Young, Talented and Willing to Risk It All.
If not a chef, he would have wanted to be a policeman, specifically a plainclothes policeman in the Central Narcotics Bureau or the Secret Society Branch of the Criminal Investigation Department. Instead he studied engineering, dipped his foot into the heady waters of F&B, then went on a grand culinary tour of the world via Singapore Airlines as a steward. But the kitchen is where his heart and soul are. It took about four years, but Jeremmy Chiam eventually made it back.
Today, the 32-year-old is the chef-owner of Le Binchotan, a stylish 36-seater tucked away in Gemmill Lane. The restaurant was first opened in 2016, and Chiam had come onboard as head chef. Over a year into the operation, the owner dropped a bombshell. She was migrating and was planning to sell out or shut down. With the help of some friends, Chiam stepped in and bought over. “Le Binchotan was my baby too,” he says.
He hasn’t looked back since. At Le Binchotan, he continues to refine his Japanese-French dishes and menu, blending techniques, ingredients and inspirations from both traditions, although Chiam admits that he spends less time in the kitchen these days. His signature dishes include Uni & Caviar, where Japanese corn is cooked in bacon broth, then made into an umami-laden custard and mousse, and paired with creamy tongues of wild-caught bafun uni and shoyu pearls; and Smoked Chocolate, a rich, heady dessert featuring Valrhona chocolate cold-smoked with apple wood then melted with butter.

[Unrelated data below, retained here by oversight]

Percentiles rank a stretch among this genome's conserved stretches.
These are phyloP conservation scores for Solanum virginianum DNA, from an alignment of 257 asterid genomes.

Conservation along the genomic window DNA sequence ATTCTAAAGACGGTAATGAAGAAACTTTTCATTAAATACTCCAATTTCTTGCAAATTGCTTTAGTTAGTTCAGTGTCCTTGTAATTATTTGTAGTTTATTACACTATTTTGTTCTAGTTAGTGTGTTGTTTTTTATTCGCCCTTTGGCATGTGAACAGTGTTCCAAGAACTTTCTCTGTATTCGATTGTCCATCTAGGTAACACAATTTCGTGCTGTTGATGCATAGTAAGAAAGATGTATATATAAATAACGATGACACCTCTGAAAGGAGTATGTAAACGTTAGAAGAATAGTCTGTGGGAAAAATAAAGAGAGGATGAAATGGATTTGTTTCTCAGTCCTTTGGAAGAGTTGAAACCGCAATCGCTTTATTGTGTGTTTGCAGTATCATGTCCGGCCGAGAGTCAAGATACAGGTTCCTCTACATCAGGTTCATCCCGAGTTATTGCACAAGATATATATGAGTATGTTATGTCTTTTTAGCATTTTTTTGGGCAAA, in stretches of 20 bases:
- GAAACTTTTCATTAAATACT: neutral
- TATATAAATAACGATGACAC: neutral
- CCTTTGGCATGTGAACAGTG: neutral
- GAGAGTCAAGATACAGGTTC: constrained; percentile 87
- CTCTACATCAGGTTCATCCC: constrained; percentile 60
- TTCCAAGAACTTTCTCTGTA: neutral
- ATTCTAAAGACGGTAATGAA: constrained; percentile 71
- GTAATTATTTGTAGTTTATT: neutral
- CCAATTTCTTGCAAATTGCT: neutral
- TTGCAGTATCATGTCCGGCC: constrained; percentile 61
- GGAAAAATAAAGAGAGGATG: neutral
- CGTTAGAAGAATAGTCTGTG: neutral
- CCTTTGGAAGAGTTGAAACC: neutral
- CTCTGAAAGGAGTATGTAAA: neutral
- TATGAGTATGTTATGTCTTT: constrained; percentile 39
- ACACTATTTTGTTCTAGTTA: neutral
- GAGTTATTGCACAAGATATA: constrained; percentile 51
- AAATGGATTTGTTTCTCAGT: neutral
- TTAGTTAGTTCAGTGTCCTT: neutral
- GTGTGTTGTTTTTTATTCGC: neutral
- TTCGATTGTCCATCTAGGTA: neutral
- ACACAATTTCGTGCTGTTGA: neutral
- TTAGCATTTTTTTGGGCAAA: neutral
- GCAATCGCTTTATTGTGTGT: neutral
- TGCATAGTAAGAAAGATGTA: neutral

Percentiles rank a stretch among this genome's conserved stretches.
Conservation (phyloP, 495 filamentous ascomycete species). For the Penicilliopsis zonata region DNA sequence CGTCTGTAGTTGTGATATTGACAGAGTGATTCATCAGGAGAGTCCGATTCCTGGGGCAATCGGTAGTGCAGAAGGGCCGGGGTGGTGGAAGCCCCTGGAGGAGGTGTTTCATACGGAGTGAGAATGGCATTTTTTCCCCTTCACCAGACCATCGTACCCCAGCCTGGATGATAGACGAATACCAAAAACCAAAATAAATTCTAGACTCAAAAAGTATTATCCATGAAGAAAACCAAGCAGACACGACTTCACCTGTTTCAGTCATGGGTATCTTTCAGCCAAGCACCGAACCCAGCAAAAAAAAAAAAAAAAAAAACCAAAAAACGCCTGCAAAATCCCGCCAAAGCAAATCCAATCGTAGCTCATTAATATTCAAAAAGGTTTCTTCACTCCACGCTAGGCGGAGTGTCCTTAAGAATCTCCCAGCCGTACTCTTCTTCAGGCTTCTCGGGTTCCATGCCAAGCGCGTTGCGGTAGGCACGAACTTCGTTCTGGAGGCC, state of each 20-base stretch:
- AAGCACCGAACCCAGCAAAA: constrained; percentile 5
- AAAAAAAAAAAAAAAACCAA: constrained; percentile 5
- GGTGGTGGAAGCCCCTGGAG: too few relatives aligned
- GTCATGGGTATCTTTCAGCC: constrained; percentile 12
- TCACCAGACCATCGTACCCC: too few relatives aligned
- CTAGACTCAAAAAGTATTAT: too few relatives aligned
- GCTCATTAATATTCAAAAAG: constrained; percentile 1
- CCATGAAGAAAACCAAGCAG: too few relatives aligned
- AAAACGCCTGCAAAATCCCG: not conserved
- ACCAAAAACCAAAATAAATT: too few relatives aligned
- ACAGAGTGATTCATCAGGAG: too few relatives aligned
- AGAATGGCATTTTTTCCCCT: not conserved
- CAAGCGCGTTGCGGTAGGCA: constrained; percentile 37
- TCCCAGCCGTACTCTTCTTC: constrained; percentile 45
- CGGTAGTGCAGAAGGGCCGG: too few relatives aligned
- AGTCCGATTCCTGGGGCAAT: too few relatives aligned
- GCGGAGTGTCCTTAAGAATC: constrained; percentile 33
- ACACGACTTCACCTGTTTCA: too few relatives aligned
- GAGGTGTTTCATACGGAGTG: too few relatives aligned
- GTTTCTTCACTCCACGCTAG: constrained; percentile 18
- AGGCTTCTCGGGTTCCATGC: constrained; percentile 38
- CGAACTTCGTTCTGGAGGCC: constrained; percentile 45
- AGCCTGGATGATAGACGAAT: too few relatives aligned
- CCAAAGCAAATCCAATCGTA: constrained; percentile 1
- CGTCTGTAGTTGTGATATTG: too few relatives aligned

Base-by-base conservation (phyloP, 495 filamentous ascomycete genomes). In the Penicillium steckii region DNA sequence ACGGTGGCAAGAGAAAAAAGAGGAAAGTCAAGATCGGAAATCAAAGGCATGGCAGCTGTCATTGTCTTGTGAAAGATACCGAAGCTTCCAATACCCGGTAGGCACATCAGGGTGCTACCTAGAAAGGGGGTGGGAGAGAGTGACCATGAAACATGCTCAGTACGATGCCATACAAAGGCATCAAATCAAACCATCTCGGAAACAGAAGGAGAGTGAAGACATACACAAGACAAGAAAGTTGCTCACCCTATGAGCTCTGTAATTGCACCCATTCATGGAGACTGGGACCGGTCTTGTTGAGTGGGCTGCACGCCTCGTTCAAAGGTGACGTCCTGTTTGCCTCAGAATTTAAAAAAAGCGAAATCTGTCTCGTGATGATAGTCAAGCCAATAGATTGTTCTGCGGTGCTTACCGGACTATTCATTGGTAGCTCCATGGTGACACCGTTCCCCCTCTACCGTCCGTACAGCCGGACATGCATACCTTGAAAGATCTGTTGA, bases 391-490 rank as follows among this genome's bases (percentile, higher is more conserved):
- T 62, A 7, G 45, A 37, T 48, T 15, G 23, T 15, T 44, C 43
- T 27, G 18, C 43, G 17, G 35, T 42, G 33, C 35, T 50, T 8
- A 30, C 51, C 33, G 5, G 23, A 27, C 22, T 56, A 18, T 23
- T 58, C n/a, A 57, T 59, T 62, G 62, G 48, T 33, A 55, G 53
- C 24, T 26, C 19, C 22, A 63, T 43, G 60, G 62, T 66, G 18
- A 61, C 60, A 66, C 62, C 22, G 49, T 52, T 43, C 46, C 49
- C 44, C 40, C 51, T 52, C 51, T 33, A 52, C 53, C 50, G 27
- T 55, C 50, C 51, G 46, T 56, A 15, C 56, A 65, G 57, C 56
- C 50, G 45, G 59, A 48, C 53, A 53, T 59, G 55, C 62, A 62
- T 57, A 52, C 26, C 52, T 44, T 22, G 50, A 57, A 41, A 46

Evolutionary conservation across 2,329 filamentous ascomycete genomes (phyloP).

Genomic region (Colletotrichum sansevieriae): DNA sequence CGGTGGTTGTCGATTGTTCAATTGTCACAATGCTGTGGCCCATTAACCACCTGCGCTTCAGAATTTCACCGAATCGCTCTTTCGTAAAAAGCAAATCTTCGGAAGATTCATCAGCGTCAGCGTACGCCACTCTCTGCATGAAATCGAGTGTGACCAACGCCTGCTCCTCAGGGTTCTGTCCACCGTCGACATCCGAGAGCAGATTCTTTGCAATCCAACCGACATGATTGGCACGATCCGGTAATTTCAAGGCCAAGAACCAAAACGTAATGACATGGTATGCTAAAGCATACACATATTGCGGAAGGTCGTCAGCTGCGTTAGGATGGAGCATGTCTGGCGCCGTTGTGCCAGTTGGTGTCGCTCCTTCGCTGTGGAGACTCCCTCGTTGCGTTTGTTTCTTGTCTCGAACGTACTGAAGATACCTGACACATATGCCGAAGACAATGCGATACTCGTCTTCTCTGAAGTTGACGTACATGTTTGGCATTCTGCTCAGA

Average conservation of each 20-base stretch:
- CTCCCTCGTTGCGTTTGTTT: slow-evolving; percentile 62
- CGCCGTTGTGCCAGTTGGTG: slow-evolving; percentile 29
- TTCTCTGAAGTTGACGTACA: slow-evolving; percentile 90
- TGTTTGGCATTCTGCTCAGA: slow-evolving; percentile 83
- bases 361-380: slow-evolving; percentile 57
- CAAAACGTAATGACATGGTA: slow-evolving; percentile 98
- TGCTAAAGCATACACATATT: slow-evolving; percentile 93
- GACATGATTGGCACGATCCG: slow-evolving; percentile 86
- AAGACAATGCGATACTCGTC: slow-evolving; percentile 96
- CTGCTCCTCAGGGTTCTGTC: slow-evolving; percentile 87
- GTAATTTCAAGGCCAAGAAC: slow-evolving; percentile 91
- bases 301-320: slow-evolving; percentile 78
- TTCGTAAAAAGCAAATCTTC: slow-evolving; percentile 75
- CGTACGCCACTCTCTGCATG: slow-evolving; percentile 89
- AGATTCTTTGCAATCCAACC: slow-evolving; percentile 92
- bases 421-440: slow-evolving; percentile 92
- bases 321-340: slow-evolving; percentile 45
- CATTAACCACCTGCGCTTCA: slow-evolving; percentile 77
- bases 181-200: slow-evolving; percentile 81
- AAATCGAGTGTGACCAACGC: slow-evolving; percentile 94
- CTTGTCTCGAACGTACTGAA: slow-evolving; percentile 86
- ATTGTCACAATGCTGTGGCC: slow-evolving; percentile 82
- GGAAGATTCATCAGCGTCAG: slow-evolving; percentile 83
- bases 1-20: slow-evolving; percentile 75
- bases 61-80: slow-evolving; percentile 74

Describe your approach to cuisine.
I believe in creating something that has an everyday familiarity, yet still has a touch of the extraordinary. I’m most inspired by my mentor who can make something simple taste incredible.
Why Japanese-French cuisine?
Marrying French techniques and ingredients to the Japanese penchant for grilling on binchotan was the concept behind Le Binchotan when it first opened. I had to bear that in mind when I took over.
Throughout my career, I have also worked in kitchens helmed by Japanese chefs, whether it was a Modern-European, French or Italian restaurant. These chefs have left a deep impression on me with their talent and dedication.
One chef in particular really influenced me, and I consider him my mentor. His name is Hiroki Yoshitake. I met him when I worked in the former The Jewel Box on Mount Faber. He’s now the chef-owner of one-Michelin-starred Sola in Paris. I admire him very much, both as a person and as a chef. As a person, he’s a determined, disciplined man. As a chef, his cuisine is inspiring. Hiroki has worked in French cuisine and in France since he was 17 years old. His passion, talent and dedication to French cuisine have shaped my own direction. Of course, his fastidious tastebuds have influenced my own—I love both French and Japanese food.
What’s your favourite ingredient from each of the respective cuisines?
For French cuisine, I have to say it’s French butter. French butter is one of the best butters out there in terms of flavour and fat content. I also love the versatility of butter; it’s magnificent. For Japanese cuisine, it’s kombu. In terms of flavour, it’s full of umami without being overwhelming and as a bonus, it’s rich in fibre, vitamins, minerals and amino acids.